Dr. Kevin Yip

Dr Kevin Yip
Orthopaedic Surgeon
MBBS(UK), FRCS(EDIN), FAM(SING), FHKCOS(ORTHO)

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Sliding Filament Model of Contraction

The length of the thick and thin filaments remains constant during contraction, but the overall sarcomere length becomes shorter. The I band becomes shorter with contraction as the thick filaments slide past the thin filaments in a process known, appropriately, as the sliding filament model of muscle contraction.

The sliding filament model was proposed by both Huxley and Simmons and by Huxley in 1971 and is still the guiding hypothesis for the molecular basis of muscle contraction.

Our current understanding of molecular contraction begins with the hydrolysis of ATP by myosin on the thick filament. This hydrolysis of ATP results in a conformational change of myosin, flexing it approximately 45°.

The myosin binds to the active site on the actin thin filament, forming a cross-bridge. Once cross-bridge formation has occurred, ADP and phosphate are released from the myosin head, facilitating cross-bridge flexion during the myosin molecule conformation, pulling the thin filaments a short distance past the thick filaments. To continue the contraction, myosin must release its bond with the actin molecule. This occurs when another molecule of ATP is bound by the myosin ATPase-binding site.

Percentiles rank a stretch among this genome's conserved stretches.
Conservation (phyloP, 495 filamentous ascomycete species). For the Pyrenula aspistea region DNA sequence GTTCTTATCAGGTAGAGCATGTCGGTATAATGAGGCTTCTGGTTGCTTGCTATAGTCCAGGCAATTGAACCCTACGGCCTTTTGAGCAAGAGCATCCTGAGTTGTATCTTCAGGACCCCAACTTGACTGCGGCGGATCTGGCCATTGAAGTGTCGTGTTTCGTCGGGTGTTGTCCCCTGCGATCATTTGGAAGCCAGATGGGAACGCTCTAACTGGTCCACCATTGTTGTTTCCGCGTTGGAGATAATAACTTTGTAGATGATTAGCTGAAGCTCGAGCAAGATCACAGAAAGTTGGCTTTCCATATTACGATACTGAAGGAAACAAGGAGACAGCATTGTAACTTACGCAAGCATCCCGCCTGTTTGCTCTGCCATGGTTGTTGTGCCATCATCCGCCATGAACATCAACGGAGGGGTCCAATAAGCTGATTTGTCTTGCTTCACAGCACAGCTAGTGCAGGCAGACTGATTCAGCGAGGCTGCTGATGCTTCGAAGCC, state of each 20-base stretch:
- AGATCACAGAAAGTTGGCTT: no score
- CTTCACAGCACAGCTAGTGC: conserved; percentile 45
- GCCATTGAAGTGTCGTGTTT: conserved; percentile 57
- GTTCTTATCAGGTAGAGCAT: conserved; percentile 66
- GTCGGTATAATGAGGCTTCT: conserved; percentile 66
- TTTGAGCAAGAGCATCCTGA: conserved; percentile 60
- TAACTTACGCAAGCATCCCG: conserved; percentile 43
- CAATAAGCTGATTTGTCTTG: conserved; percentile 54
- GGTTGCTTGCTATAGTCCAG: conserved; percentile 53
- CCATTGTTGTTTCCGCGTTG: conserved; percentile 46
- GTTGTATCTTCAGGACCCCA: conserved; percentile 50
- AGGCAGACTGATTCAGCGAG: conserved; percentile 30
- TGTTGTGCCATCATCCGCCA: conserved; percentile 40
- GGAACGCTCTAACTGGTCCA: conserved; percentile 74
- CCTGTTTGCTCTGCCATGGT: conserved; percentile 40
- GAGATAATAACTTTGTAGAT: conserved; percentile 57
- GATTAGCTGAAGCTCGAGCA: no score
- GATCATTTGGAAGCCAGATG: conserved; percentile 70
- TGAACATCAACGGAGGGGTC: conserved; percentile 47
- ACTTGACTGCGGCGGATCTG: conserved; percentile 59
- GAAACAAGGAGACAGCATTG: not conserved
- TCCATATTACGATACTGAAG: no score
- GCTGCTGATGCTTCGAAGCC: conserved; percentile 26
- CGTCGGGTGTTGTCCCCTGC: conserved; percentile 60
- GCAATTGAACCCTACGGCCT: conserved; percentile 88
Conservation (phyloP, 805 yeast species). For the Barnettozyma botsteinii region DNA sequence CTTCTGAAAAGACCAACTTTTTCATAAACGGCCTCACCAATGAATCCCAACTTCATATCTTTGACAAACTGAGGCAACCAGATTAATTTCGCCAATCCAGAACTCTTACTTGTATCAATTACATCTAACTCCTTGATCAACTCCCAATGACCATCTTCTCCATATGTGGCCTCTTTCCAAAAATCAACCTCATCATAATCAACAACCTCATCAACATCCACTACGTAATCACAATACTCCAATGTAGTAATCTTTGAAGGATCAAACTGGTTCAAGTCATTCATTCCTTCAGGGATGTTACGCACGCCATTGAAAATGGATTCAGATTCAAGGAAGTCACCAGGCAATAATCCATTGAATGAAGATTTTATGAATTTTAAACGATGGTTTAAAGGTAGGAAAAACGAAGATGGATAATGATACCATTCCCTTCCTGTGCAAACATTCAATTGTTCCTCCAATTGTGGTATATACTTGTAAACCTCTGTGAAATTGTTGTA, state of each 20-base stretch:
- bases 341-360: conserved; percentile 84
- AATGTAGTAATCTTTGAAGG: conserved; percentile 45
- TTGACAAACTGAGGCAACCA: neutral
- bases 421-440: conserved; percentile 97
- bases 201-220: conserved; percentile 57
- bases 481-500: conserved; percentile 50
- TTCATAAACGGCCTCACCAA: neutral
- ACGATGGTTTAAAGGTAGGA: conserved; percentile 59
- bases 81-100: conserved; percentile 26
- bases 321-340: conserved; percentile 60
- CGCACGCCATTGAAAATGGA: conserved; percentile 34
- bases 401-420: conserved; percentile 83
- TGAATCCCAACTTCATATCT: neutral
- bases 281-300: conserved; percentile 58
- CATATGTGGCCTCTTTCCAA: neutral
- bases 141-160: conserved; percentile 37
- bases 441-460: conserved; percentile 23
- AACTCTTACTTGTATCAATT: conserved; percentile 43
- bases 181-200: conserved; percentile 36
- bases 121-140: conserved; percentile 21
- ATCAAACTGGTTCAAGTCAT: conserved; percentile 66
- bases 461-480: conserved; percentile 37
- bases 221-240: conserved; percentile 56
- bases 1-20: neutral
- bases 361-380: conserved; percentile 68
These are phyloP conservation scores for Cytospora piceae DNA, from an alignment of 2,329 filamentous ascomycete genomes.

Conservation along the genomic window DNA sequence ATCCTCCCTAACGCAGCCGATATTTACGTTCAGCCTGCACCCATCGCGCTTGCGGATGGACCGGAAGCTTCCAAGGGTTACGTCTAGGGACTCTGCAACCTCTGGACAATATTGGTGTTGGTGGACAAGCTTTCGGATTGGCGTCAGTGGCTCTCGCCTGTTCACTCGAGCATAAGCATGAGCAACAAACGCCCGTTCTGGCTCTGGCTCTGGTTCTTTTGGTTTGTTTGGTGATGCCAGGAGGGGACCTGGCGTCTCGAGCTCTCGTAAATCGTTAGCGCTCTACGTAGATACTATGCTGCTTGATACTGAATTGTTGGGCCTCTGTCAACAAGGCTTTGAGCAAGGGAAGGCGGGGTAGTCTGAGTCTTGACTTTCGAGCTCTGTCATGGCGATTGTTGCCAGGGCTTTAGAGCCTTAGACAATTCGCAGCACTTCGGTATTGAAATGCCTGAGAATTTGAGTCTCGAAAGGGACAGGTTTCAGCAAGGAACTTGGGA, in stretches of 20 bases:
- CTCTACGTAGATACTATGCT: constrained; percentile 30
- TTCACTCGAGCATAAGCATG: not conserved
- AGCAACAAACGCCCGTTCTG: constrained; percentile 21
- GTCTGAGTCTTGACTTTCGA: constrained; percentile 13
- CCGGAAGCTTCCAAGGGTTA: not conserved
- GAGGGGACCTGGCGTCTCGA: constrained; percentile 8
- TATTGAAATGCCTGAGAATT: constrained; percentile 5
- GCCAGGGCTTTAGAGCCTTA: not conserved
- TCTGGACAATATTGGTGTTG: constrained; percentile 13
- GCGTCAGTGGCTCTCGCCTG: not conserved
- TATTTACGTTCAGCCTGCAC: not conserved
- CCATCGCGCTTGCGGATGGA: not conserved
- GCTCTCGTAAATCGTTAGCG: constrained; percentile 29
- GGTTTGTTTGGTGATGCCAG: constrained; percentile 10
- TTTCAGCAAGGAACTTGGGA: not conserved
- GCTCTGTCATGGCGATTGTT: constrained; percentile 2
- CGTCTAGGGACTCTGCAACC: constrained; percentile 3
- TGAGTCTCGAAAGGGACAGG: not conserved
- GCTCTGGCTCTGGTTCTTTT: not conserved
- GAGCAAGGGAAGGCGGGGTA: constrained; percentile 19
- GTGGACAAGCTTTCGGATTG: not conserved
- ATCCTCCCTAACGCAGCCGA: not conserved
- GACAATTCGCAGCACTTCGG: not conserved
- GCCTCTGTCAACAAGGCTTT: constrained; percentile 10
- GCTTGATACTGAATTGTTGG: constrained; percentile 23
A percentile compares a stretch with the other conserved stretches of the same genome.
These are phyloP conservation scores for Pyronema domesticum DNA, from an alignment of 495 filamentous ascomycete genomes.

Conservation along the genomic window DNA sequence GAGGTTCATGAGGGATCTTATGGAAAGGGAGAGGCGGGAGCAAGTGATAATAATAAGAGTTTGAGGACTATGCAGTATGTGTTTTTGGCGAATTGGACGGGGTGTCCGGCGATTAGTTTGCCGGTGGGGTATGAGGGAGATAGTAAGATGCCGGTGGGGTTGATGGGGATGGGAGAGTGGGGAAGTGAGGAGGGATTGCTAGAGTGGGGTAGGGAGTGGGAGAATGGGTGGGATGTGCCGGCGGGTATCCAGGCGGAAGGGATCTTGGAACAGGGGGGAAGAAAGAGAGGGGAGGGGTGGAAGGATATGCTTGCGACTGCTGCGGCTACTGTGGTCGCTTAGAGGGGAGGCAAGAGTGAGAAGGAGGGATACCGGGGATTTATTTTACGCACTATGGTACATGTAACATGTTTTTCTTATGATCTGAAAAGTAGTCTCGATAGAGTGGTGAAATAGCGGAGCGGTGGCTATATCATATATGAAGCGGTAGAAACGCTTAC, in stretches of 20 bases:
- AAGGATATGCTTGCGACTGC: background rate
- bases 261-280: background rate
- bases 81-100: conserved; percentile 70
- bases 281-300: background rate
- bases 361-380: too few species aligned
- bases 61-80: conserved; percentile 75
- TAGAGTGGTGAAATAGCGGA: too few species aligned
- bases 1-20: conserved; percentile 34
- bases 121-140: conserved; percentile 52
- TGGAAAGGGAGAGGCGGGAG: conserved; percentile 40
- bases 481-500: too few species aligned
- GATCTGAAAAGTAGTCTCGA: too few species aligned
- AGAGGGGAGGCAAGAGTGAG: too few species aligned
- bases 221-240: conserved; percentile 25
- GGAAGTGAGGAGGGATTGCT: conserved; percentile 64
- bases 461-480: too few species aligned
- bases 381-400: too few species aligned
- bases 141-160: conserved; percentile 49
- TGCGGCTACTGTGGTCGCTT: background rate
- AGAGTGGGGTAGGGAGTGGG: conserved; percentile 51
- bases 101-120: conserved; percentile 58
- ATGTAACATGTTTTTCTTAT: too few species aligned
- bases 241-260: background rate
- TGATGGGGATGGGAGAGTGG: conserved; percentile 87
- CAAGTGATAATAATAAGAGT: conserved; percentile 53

The ATP molecule is then cleaved, repeating the process numerous times in rapid succession to cause a single contraction. This process produces a ratcheting phenomenon that causes sarcomere shortening.

Sarcomere contraction is regulated by troponin and tropomyosin. Troponin is intimately associated with tropomyosin along the actin thin filament, and it serves as a regulatory protein for contraction.

Troponin has three subunits: I, T, and C. Troponin I is inhibitory and is able to block actin–myosin interaction. Troponin T enables binding of troponin and tropomyosin. Troponin C binds calcium. When myoplasmic calcium concentrations are low, the troponin–tropomyosin complex is situated on the actin filament in a way that prevents actin–myosin cross-bridge formation.

A rise in myoplasmic calcium concentration allows Ca2+ to bind with troponin C. The binding of Ca2+ to troponin causes a conformational change in the troponin I molecule complex that removes the troponin– tropomyosin complex from the actin-binding sites. This change permits myosin–actin cross-bridge cycling.

Even a small increase in the cellular Ca2+ concentration results in a troponin–tropomyosin conformational change. This ensures that many cross-bridges are formed with only small changes in intracellular Ca2+ concentrations.

When Ca2+ concentrations are returned to normal resting levels, troponin I reverts to its inhibitory conformation, and the actin-binding sites are again blocked from forming cross-bridges.

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